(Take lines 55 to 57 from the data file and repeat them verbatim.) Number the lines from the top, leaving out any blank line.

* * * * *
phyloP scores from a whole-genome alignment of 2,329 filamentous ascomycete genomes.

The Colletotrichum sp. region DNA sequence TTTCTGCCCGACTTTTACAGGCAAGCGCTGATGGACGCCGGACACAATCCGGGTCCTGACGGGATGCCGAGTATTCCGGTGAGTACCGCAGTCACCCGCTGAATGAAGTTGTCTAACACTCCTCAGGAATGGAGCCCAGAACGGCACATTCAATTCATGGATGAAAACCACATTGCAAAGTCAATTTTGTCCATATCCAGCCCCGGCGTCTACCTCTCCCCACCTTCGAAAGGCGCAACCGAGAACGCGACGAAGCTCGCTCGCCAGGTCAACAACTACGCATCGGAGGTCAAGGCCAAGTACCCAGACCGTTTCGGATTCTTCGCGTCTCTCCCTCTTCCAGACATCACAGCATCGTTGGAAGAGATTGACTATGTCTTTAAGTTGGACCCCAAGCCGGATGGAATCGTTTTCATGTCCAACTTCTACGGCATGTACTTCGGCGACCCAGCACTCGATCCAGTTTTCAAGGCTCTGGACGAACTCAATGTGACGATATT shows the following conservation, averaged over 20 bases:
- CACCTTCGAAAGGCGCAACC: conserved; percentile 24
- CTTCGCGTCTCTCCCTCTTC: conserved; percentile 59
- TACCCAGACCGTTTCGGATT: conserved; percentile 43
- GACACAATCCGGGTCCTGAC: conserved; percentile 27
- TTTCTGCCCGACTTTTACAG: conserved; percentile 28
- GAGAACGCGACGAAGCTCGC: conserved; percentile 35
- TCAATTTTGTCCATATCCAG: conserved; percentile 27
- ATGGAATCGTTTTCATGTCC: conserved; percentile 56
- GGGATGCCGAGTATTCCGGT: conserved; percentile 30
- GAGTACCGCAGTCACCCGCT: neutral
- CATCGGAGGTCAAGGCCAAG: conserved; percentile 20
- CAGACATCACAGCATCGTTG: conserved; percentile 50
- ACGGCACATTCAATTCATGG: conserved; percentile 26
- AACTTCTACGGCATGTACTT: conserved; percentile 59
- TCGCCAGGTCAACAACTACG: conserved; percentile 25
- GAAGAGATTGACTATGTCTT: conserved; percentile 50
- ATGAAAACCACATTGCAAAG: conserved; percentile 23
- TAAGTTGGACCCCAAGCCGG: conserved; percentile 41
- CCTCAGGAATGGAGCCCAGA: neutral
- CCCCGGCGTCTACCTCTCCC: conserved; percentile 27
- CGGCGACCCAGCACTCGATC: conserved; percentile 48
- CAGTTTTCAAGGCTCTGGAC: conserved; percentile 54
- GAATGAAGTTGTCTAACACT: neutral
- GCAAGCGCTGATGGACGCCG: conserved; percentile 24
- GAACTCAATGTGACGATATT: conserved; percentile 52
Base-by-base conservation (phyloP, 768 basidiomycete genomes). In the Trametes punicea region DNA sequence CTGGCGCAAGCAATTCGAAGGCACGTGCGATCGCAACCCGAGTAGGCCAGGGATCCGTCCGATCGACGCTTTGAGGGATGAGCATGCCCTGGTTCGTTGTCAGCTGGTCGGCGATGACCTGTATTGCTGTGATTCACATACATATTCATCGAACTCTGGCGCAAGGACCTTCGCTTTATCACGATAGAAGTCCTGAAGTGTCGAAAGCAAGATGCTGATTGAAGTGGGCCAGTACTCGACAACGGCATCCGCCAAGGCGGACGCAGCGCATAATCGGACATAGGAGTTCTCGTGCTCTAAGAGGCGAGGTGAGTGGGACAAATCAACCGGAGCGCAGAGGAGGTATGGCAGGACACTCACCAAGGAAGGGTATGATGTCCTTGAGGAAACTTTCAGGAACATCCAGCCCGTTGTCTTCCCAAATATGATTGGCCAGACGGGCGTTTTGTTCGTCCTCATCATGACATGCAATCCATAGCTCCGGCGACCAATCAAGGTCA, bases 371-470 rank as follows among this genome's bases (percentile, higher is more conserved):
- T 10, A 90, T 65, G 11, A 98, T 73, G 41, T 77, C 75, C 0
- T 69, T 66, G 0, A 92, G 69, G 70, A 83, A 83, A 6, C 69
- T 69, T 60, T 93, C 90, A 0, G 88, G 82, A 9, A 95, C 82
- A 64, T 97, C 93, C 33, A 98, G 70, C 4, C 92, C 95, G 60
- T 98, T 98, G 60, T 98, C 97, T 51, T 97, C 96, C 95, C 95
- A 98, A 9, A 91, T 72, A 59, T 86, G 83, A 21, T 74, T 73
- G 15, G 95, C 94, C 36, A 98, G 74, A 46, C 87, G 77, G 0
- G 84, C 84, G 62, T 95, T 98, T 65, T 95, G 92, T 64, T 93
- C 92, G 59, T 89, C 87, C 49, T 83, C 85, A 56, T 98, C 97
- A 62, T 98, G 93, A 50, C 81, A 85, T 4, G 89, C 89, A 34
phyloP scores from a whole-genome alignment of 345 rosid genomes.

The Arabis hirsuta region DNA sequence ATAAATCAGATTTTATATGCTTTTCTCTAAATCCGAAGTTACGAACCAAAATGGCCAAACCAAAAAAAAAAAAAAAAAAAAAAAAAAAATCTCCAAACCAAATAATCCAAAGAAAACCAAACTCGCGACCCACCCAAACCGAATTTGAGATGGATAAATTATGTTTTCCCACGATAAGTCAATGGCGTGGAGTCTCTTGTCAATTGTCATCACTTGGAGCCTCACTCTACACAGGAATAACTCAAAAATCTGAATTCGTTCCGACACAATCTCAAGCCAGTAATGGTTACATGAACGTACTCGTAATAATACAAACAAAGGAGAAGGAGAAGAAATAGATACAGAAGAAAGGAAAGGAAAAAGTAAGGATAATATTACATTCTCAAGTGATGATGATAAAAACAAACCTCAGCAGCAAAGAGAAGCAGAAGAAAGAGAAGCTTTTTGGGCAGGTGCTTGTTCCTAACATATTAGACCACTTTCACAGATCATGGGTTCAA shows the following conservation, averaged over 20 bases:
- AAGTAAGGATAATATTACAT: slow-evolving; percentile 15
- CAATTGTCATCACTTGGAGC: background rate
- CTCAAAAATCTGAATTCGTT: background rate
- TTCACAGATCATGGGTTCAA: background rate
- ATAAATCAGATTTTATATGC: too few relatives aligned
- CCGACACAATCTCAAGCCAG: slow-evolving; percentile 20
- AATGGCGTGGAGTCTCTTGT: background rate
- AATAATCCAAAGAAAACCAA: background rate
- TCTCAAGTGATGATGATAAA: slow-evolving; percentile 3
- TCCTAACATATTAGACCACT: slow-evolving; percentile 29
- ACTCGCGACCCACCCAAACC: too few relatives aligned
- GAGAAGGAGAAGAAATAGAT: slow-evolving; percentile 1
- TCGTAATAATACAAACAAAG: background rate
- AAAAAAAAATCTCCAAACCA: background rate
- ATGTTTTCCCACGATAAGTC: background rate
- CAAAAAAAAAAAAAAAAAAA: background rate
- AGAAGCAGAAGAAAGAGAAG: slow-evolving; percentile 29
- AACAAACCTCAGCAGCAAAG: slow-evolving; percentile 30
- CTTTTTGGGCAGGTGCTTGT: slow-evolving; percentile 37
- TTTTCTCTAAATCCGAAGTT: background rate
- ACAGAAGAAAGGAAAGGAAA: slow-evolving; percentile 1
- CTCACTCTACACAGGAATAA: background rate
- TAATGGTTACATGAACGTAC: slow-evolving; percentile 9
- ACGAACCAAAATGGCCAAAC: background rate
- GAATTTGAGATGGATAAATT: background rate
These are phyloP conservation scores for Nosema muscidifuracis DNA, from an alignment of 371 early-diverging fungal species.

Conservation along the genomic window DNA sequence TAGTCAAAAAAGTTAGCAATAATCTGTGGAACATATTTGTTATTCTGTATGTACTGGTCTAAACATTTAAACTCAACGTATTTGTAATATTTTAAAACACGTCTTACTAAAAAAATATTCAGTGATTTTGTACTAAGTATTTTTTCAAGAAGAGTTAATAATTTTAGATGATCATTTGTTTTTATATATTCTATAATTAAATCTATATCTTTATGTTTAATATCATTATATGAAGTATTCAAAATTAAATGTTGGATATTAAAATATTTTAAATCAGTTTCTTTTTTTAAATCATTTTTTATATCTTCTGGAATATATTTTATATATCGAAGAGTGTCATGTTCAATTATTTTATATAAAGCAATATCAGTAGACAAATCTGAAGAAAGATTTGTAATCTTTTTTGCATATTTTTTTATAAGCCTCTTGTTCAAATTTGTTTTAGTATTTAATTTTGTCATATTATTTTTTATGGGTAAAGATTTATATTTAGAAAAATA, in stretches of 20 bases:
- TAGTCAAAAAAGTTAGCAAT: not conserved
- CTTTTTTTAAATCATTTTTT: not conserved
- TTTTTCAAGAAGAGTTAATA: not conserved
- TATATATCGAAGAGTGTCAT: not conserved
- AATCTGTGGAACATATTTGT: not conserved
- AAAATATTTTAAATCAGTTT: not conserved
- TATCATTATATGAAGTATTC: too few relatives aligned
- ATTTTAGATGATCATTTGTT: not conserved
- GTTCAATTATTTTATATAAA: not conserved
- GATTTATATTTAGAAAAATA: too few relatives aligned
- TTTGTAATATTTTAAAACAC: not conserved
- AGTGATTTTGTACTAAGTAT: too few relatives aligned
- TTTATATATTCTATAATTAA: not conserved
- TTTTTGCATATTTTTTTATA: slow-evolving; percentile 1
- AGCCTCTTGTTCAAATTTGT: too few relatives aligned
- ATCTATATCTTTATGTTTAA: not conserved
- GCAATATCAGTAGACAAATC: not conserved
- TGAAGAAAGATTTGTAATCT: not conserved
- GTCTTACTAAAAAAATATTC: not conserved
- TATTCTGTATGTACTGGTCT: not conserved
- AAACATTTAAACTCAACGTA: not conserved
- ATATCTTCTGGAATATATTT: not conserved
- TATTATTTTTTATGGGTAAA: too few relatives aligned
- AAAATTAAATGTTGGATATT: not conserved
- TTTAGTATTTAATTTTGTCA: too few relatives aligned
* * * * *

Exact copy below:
- ATGTTTTCCCACGATAAGTC: background rate
- CAAAAAAAAAAAAAAAAAAA: background rate
- AGAAGCAGAAGAAAGAGAAG: slow-evolving; percentile 29